I think that everyone would like to keep a sense of community. Jaron writes:
The main point for me is noticing the warmth and generosity of what’s happened with the net.
But then he follows it with this:
The problem with capitalism is that it works too well and can distract people from noticing beautiful things. If you think of absolutely everything in creation, or even just in human affairs, as capitalism-in-action, then you live in an impoverished universe of your own reduction. I point out that the same is true for the spectacular economic successes of the new economy.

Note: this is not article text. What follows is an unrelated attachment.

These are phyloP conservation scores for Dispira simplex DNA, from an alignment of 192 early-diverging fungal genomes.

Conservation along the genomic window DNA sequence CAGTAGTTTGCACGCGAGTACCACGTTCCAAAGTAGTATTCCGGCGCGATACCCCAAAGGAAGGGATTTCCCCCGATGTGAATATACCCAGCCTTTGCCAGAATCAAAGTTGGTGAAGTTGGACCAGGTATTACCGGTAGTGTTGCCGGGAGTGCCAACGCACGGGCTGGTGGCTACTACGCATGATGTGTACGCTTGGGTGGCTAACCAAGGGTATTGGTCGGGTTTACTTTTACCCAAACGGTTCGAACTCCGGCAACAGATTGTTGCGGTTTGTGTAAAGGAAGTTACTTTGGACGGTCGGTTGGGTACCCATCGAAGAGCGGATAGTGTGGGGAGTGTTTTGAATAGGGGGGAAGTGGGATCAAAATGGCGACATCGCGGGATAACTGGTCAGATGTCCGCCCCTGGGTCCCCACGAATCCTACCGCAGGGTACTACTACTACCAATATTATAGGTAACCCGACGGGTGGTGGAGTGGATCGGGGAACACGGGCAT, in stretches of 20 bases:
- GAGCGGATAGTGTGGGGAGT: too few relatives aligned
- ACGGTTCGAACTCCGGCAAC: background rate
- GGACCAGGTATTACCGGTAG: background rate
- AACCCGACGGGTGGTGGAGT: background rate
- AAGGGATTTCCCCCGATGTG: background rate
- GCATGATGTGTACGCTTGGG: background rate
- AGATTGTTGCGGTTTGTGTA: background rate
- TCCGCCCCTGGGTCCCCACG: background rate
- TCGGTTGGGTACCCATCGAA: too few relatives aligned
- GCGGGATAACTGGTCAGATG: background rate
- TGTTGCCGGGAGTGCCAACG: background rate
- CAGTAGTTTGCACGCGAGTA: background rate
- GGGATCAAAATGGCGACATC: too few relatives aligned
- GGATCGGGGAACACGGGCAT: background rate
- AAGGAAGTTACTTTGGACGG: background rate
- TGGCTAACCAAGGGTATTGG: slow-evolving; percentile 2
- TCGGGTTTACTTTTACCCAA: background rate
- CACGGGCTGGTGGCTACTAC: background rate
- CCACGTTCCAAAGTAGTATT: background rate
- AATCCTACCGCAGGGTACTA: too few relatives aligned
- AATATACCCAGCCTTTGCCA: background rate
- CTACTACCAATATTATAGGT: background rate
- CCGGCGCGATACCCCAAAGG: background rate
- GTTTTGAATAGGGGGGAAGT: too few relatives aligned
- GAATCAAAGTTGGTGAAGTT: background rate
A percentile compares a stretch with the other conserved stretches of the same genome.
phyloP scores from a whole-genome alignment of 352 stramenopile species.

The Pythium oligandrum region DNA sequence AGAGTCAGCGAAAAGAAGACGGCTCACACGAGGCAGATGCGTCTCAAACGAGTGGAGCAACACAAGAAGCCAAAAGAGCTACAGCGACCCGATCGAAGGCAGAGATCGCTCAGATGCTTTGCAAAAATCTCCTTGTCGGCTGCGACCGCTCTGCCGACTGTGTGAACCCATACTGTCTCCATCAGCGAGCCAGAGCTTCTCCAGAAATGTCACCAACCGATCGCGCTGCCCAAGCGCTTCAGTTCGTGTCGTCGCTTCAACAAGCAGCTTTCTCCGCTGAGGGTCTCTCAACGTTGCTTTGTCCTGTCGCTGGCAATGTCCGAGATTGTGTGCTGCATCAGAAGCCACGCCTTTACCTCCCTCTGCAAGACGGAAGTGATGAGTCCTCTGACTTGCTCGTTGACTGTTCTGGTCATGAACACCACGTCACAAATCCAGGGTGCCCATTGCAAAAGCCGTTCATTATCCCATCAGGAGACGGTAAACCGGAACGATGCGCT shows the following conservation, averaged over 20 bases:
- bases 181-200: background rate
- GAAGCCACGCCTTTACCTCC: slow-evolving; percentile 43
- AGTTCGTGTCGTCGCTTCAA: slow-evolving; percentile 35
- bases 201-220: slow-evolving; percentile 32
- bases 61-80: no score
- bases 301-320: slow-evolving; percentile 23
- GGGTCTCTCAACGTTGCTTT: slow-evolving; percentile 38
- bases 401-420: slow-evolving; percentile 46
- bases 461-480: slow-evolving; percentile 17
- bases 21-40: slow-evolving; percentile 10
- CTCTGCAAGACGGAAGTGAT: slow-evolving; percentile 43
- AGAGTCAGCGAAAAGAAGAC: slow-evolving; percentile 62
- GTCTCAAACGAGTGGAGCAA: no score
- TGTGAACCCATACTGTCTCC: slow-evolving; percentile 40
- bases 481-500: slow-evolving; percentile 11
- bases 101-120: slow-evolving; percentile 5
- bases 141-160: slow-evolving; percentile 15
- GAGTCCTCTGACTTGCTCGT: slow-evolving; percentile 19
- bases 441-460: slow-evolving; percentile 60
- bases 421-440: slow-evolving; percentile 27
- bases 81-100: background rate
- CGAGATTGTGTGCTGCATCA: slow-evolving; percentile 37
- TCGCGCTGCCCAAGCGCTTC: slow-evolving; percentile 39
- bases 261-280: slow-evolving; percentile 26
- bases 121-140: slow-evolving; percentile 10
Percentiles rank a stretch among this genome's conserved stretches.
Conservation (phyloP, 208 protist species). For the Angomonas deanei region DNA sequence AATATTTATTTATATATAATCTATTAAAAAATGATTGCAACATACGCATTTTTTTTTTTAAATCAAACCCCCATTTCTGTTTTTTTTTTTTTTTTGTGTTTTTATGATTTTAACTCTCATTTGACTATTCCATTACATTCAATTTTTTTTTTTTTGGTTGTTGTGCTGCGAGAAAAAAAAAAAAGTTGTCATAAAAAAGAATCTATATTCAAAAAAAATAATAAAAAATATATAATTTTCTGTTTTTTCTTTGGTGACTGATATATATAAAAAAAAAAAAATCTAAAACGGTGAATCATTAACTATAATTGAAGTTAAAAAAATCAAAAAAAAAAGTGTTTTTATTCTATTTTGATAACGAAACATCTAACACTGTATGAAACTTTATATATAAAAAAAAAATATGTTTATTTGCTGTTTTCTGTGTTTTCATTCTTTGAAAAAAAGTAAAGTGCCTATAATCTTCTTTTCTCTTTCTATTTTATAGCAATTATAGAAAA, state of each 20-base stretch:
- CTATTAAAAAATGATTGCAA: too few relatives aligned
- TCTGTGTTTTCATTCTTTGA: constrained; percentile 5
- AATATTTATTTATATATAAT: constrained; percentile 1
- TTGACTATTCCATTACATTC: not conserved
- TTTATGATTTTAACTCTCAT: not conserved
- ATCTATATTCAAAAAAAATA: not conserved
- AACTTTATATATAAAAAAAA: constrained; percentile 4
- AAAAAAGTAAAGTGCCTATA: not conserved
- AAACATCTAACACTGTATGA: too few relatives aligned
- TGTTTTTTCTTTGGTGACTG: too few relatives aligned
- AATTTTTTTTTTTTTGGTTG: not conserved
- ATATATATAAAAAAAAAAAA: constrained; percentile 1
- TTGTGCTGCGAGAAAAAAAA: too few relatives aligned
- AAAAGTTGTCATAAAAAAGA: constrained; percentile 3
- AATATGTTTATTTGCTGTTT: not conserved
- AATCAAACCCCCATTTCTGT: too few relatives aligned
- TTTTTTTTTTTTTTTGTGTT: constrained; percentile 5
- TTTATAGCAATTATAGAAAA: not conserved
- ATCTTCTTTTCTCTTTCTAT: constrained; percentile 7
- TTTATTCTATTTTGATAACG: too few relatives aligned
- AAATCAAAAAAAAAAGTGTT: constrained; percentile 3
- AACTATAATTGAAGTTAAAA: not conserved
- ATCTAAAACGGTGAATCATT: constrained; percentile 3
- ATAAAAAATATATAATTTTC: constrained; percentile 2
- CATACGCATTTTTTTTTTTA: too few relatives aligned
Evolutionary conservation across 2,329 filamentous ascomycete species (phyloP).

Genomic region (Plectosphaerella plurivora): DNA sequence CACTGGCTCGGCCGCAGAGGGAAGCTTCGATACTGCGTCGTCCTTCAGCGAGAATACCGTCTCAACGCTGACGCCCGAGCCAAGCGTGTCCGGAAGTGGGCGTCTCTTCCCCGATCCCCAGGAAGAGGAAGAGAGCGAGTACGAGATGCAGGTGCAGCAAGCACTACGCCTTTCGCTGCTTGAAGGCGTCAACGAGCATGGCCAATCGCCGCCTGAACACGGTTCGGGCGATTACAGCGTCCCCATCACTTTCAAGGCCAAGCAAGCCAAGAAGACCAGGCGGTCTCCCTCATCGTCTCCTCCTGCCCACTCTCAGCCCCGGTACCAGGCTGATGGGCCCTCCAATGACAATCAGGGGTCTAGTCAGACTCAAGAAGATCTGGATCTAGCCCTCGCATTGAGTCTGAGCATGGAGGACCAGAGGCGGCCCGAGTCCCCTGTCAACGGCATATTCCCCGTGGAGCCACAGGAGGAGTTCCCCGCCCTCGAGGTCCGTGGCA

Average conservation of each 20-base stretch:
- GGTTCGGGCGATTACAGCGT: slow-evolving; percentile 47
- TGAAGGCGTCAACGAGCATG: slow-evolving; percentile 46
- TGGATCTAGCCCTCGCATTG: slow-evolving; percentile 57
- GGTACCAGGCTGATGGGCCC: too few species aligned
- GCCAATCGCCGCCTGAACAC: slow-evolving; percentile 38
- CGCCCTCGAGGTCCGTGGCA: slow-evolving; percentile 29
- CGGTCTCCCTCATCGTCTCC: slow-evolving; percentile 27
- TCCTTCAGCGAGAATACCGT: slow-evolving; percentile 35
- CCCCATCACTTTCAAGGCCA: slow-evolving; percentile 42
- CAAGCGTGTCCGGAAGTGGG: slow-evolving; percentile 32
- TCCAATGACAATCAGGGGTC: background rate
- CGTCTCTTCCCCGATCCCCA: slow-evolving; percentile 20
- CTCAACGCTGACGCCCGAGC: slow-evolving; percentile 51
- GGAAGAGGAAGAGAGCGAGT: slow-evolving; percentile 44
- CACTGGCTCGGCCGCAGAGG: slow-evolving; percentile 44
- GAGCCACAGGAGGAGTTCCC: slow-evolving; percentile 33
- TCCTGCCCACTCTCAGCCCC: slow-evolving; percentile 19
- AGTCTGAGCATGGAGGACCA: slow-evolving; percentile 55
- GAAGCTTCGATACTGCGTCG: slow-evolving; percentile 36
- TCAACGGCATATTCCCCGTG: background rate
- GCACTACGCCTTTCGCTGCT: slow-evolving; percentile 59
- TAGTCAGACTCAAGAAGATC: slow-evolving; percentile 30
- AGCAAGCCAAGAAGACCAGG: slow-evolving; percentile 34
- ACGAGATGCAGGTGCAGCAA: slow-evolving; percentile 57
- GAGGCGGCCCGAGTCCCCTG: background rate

But most of the “warmth and generosity” on the net was made possible by capitalism. Those fiber lines didn’t just build themselves, and neither did the better servers and computers that allow things like podcasting, videoblogging, file-sharing, etc. (By way of contrast, how much beauty is there in the Internet’s decidedly non-capitalist predecessor, the post office? Not very much.)
As I’ve noted elsewhere, capitalism often fosters community, even while decriers decry it.